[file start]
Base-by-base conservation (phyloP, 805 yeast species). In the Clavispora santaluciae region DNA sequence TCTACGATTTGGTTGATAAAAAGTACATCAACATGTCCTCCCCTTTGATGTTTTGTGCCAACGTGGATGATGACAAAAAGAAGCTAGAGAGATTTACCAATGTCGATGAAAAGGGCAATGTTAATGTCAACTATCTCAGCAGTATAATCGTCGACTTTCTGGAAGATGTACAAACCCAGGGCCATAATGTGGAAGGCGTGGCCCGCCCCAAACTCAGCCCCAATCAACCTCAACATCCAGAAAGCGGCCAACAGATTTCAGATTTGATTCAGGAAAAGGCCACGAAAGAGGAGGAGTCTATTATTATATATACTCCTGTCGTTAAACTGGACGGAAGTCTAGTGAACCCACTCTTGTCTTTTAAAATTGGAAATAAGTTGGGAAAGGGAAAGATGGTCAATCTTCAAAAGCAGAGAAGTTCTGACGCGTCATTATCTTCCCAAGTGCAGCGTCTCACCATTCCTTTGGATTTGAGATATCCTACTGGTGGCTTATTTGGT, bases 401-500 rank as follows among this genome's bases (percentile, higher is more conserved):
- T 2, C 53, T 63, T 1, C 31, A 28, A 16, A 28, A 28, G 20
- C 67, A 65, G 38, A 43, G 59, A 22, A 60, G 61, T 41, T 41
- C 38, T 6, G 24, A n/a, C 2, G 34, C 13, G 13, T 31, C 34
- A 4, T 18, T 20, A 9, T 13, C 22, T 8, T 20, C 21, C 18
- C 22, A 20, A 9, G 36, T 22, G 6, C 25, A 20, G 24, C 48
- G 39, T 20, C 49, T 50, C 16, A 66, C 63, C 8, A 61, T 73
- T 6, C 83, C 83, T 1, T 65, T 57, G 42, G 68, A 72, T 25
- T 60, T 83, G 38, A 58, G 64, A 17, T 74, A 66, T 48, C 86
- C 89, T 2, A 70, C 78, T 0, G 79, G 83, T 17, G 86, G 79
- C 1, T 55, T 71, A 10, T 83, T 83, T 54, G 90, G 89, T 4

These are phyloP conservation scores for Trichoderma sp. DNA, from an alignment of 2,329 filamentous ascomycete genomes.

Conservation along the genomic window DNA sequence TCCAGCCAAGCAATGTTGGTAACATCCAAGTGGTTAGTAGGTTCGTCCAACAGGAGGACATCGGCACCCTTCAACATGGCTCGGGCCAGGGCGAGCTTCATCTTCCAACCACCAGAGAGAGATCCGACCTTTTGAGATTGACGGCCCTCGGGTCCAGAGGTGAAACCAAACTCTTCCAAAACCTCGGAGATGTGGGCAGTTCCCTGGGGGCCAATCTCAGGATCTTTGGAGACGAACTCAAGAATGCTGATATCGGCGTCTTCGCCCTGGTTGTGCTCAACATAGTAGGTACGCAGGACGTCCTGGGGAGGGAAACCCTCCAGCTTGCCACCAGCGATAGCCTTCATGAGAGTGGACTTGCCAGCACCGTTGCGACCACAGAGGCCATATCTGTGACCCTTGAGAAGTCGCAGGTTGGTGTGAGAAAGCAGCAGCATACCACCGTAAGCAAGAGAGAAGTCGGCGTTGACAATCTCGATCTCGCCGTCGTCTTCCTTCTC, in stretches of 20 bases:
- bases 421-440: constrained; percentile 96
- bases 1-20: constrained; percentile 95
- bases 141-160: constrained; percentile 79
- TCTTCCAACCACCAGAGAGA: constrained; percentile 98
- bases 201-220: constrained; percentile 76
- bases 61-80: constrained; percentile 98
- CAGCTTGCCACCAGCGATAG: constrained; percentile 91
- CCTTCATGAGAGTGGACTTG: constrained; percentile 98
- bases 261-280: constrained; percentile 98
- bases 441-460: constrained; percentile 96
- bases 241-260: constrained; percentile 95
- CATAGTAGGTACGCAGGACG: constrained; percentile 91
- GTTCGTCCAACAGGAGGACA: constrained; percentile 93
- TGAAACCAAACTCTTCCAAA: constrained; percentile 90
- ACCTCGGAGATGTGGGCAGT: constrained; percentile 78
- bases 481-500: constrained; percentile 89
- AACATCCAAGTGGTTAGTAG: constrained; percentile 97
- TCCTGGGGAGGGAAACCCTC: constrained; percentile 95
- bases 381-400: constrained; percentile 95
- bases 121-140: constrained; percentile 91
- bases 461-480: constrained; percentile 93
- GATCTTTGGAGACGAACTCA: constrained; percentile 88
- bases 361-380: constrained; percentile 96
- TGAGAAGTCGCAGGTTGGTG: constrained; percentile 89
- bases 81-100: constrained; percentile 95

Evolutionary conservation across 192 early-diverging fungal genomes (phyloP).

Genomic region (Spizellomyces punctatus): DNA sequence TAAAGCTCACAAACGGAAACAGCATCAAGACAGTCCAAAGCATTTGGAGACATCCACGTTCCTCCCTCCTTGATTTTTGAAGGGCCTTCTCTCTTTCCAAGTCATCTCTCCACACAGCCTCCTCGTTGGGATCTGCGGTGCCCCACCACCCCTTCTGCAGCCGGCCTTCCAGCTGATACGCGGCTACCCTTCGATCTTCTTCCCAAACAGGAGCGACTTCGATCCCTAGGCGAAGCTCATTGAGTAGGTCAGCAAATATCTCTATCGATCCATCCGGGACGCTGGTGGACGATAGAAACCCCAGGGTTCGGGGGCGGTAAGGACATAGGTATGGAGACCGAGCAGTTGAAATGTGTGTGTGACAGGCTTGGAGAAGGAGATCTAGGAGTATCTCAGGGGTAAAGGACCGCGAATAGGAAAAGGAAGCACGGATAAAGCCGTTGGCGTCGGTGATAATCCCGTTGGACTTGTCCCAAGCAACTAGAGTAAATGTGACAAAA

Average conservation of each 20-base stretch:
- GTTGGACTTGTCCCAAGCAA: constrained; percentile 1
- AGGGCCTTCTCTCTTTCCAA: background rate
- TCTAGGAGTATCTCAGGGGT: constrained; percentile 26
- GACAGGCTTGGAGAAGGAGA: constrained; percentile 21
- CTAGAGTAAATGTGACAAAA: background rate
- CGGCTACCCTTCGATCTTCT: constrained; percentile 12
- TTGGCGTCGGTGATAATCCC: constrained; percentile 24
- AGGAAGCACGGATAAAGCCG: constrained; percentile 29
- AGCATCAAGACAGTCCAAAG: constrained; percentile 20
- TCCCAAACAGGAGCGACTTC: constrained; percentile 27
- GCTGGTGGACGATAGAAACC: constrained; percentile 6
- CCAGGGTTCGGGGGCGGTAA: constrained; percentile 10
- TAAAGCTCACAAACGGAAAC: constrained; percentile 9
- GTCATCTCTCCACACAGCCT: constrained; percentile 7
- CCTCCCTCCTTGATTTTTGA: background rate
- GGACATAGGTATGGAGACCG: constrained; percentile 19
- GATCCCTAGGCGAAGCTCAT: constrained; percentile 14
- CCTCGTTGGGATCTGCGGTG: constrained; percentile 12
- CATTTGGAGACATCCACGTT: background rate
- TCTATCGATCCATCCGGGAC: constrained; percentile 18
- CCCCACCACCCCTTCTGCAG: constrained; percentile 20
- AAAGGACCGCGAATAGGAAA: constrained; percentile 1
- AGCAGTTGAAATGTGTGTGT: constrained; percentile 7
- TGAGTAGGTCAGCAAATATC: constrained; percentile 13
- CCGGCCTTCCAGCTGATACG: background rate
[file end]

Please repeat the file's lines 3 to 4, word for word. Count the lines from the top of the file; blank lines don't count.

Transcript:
- C 67, A 65, G 38, A 43, G 59, A 22, A 60, G 61, T 41, T 41
- C 38, T 6, G 24, A n/a, C 2, G 34, C 13, G 13, T 31, C 34